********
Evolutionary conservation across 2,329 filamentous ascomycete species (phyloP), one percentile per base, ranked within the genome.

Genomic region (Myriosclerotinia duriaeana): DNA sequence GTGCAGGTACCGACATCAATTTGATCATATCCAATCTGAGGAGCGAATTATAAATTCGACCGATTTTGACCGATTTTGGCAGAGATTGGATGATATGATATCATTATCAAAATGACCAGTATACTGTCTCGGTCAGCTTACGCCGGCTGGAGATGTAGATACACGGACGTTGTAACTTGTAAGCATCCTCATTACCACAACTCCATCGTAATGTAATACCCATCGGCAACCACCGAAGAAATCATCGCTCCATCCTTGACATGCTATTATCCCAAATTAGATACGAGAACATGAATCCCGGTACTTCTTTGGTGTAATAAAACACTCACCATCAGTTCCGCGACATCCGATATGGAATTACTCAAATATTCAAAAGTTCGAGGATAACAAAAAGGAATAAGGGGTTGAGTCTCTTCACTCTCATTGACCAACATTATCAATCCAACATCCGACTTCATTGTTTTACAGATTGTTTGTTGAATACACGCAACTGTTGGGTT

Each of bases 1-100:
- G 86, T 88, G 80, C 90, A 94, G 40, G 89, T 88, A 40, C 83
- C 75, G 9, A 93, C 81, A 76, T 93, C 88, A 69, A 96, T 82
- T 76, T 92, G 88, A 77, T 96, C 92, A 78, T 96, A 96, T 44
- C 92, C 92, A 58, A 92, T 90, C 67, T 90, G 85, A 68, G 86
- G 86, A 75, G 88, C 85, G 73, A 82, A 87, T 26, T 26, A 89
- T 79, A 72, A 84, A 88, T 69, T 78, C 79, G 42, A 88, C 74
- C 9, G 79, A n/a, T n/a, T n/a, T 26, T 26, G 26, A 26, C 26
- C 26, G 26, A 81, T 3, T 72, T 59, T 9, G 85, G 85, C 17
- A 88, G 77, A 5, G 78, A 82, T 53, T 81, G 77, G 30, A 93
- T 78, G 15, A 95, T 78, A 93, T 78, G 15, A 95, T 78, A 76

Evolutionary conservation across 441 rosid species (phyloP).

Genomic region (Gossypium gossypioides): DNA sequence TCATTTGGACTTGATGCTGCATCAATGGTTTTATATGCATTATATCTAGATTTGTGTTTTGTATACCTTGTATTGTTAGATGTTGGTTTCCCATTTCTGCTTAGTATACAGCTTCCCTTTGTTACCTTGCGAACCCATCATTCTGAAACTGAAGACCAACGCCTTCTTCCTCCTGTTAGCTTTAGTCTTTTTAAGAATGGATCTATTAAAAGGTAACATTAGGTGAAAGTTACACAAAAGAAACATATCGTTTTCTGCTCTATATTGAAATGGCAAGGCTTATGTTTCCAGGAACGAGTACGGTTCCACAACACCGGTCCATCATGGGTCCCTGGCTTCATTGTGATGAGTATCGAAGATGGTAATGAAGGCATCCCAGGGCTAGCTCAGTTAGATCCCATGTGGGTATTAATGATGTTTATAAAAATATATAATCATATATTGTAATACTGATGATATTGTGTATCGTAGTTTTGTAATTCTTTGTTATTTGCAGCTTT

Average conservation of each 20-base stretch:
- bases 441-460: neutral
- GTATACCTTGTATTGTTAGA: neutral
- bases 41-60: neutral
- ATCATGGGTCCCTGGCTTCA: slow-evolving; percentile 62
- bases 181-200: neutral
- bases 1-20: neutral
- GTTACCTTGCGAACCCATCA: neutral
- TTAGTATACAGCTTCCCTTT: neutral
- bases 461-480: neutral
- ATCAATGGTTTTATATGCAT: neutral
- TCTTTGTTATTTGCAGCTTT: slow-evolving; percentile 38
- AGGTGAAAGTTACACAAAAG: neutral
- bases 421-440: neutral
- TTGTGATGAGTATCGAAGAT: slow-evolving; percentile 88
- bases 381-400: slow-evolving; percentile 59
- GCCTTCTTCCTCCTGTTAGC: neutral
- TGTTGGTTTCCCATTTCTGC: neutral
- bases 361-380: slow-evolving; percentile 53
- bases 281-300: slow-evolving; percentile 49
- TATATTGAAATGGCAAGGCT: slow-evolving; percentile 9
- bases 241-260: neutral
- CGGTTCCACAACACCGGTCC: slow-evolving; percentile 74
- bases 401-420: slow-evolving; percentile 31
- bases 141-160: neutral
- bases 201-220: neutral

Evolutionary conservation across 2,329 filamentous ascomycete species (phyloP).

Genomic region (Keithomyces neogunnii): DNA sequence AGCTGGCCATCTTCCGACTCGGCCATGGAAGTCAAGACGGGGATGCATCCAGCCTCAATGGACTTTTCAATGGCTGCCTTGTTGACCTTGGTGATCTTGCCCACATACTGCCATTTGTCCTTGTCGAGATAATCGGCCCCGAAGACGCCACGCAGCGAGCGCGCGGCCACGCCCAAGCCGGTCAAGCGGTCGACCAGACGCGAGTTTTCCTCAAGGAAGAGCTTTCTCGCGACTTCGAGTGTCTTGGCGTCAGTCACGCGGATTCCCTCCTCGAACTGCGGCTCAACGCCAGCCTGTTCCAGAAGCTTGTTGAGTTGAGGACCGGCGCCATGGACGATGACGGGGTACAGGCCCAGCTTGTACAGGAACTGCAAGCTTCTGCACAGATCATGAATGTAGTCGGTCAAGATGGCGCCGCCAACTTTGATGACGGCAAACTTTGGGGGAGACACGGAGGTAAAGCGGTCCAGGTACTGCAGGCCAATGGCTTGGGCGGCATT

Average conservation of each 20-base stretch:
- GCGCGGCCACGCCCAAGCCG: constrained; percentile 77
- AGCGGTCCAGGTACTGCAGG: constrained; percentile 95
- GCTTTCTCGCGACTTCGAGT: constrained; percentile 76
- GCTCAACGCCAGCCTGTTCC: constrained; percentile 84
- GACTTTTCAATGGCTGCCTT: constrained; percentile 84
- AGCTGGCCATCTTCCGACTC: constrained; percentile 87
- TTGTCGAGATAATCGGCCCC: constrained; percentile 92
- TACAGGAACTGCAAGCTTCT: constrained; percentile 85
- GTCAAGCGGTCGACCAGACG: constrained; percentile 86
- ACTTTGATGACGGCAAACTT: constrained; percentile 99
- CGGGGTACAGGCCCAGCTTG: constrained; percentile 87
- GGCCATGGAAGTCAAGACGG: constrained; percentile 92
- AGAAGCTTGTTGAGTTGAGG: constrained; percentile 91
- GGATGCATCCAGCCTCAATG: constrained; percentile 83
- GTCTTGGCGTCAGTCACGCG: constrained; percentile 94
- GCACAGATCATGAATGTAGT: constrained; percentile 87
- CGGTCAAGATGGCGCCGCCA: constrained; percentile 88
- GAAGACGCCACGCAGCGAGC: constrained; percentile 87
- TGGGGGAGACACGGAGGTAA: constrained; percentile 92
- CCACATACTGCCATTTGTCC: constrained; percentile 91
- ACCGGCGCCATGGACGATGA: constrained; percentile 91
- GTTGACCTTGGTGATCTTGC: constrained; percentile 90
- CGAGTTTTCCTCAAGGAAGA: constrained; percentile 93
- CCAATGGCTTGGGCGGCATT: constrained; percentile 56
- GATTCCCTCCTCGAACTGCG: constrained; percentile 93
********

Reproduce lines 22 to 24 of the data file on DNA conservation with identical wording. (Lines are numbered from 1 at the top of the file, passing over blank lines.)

- bases 1-20: neutral
- GTTACCTTGCGAACCCATCA: neutral
- TTAGTATACAGCTTCCCTTT: neutral